[oshug] Open Source Hardware Camp 2015, Sat 26 & Sun 27th September.

Andrew Back arback at computer.org
Mon Aug 10 21:22:06 UTC 2015


Hello,

Registration is now open for OSHCamp 2015. This year we will have 13
talks and 6 workshops, details of which can be found below.

The Wuthering Bytes Festival Day programme has also been published and
details can be found at:

  http://www.wutheringbytes.com/days/festival/talks.html

Cheers,

Andrew

//

OSHCamp 2015 — 26th & 27th September at Hebden Bridge Town Hall, St.
George's Street, Hebden Bridge, HX7 7BY.

  Registration: http://oshcamp2015.eventbrite.co.uk/

Open Source Hardware Camp will take place in the Pennine town of
Hebden Bridge. For the third year running it is being hosted as part
of the technology festival, Wuthering Bytes.

Note that a social is planned for the Saturday evening.

Hebden Bridge is approximately 1 hour by rail from Leeds and
Manchester. Budget accommodation is available at the Hebden Bridge
Hostel, with private rooms available and discounts for group bookings.
Details of other local accommodation can be found at
www.hebdenbridge.co.uk.

Any questions should be directed to the Discussion List.

— Saturday :: Talks

* Research led reality – how rhetoric and research shapes the maker movement

Over the past 10 years there has been an exponential rise in research
about makerspaces, alongside rhetoric about the ‘maker movement’ going
mainstream.

This talk will give a sweeping overview of the past decade, focusing
on the relationship between rhetoric, research and reality – (is there
more to it than alliteration?) It will attempt to answer these three
questions:

What are the promises of the maker movement and does the evidence
built up by the research so far prove them? What does the research
tell us about the differences between the UK and USA maker movement?
Who is funding all the research and what are their motivations and
agendas?

Hannah Stewart is a Research Associate at the Royal College of Art and
an independent researcher. Alongside Andrew Sleigh she was
commissioned to produce the UK Makerspaces Open Dataset for NESTA. Her
Phd research with the Creative Exchange focused on the values and
practices of the makerspace, indieweb and open data communities.

* Confusion of Things — The IoT Hardware Kerfuffle

While the definition of the term IoT (i.e: Internet of Things) is as
cloudy as the “cloud”, everyone seems to be doing it. With excitement
levels reaching stratospheric levels, the amount of buzzword-driven
articles and colourful (and oh so unnecessary) abstract vector
drawings that depict toasters communicating with cars have essentially
made lives of many engineers who just want to build things a living
hell.

This talk will strip back the layers of marketing and aim to answer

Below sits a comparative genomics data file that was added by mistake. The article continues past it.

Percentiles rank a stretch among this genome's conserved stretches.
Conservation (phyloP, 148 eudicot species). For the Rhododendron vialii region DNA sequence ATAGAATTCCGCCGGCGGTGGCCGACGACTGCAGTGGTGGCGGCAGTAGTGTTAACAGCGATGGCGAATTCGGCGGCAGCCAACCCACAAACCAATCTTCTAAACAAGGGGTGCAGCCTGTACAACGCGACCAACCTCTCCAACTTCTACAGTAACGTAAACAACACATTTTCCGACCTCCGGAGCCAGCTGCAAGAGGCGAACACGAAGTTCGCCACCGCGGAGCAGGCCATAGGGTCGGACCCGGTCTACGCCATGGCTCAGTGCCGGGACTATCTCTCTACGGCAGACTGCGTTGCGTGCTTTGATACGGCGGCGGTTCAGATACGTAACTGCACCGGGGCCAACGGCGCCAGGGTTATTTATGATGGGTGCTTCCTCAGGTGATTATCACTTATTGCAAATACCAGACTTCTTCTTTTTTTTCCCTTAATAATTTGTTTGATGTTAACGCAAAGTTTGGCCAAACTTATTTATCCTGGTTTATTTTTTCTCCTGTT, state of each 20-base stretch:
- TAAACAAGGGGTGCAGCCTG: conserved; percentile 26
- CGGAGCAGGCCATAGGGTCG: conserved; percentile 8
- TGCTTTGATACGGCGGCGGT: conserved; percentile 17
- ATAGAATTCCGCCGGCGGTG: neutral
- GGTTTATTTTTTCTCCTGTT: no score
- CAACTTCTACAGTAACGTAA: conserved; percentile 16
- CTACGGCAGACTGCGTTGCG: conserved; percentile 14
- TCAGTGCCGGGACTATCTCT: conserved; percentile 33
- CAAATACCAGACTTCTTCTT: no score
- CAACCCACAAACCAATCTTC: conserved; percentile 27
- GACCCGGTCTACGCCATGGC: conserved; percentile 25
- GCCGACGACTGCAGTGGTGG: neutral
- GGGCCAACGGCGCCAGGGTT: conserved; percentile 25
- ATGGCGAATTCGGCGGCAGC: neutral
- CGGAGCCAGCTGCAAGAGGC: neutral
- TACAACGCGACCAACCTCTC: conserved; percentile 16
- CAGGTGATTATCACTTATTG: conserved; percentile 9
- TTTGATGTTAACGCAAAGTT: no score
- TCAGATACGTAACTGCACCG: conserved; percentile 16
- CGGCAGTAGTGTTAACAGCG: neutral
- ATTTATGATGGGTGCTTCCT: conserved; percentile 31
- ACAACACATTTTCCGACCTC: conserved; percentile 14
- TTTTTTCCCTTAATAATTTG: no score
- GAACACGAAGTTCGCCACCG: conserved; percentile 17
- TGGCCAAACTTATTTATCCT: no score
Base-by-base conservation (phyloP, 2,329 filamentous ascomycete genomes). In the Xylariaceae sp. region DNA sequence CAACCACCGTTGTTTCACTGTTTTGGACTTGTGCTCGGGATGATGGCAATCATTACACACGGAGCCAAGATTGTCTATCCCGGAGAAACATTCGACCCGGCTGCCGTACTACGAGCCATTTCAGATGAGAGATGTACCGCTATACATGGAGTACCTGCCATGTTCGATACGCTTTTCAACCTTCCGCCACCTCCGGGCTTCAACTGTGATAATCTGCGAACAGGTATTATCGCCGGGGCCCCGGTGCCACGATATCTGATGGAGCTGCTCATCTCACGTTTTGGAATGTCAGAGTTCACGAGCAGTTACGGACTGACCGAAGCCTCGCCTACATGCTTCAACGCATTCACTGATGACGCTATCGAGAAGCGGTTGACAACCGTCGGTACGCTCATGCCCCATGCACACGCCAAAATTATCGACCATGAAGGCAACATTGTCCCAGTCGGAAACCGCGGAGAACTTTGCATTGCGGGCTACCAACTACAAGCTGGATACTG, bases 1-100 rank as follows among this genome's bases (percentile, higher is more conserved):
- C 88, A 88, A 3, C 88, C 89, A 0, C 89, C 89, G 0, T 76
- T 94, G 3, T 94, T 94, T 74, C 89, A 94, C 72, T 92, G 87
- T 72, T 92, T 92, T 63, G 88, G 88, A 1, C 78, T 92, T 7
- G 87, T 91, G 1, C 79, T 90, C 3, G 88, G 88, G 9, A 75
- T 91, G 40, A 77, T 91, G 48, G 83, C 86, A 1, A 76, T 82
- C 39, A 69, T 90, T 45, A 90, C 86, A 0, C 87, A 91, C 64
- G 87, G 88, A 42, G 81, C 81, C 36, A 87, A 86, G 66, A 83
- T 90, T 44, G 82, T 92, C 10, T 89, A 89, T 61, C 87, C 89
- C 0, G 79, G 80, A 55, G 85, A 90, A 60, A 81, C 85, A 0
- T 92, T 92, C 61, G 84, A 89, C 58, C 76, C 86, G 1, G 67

the question: “Which hardware platform should you use for building
connected devices?”. With the plethora of chips/single board computers
and specifically IoT-branded offerings out there, the platform choice
does get a little difficult at times. By breaking down the application
at hand into certain key requirement categories, this process could be
simplified. There will also be mention of some of the most popular
hardware platforms and how they differ from each other.

Omer Kilic is an embedded systems engineer who likes tinkering with
small computers of all shapes and sizes. He works at the various
intersections of hardware and software engineering practices and likes
good beer.

* Disrupting the IoT by leveraging the ESP8266 for big data

The ESP8266 is as a cheap, self-contained WIFI module; for £3 you can
add WIFI to your microcontroller project.

Recently, the toolchain for compiling custom firmware for the module's
SOC has been ported to the Arduino IDE, making it possible for
beginners to deploy the ESP8266 as a complete IoT wireless
sensor/actuator.

This talk will cover: ESP8266 capabilities, the rest of the ESP8266
family members, using the module as a WIFI gateway with AT commands,
uploading your own firmware using the recent Arduino port, and
projects utilising the module.

Matthew Venn is a freelance engineer and workshop facilitator. As a
qualified electronic engineer, he has worked with Arcola Energy, BOC,
RS, Sustrans, Bristol Braille Technology and others on various
projects ranging from bicycle powered cinemas to fuel cell theatre
lighting.

Matthew's hands-on STEM workshops have proven successful with over
5,000 children taking part worldwide over the last 3 years. Recent
workshops include the London School's Hydrogen cell Challenge, an
aerial photography project for Island Hydrogen and building solar mood
lamps for the Abu Dhabi Science Festival.

When he's not inventing new ways of getting people excited about
engineering, Matthew plays music, invents puzzle boxes, practices
martial arts and is a director of Bristol Hackspace.

* Controlling a CNC milling machine with a BeagleBone Black and Machinekit

A journey into the wonderful world of CNC machining. This talk will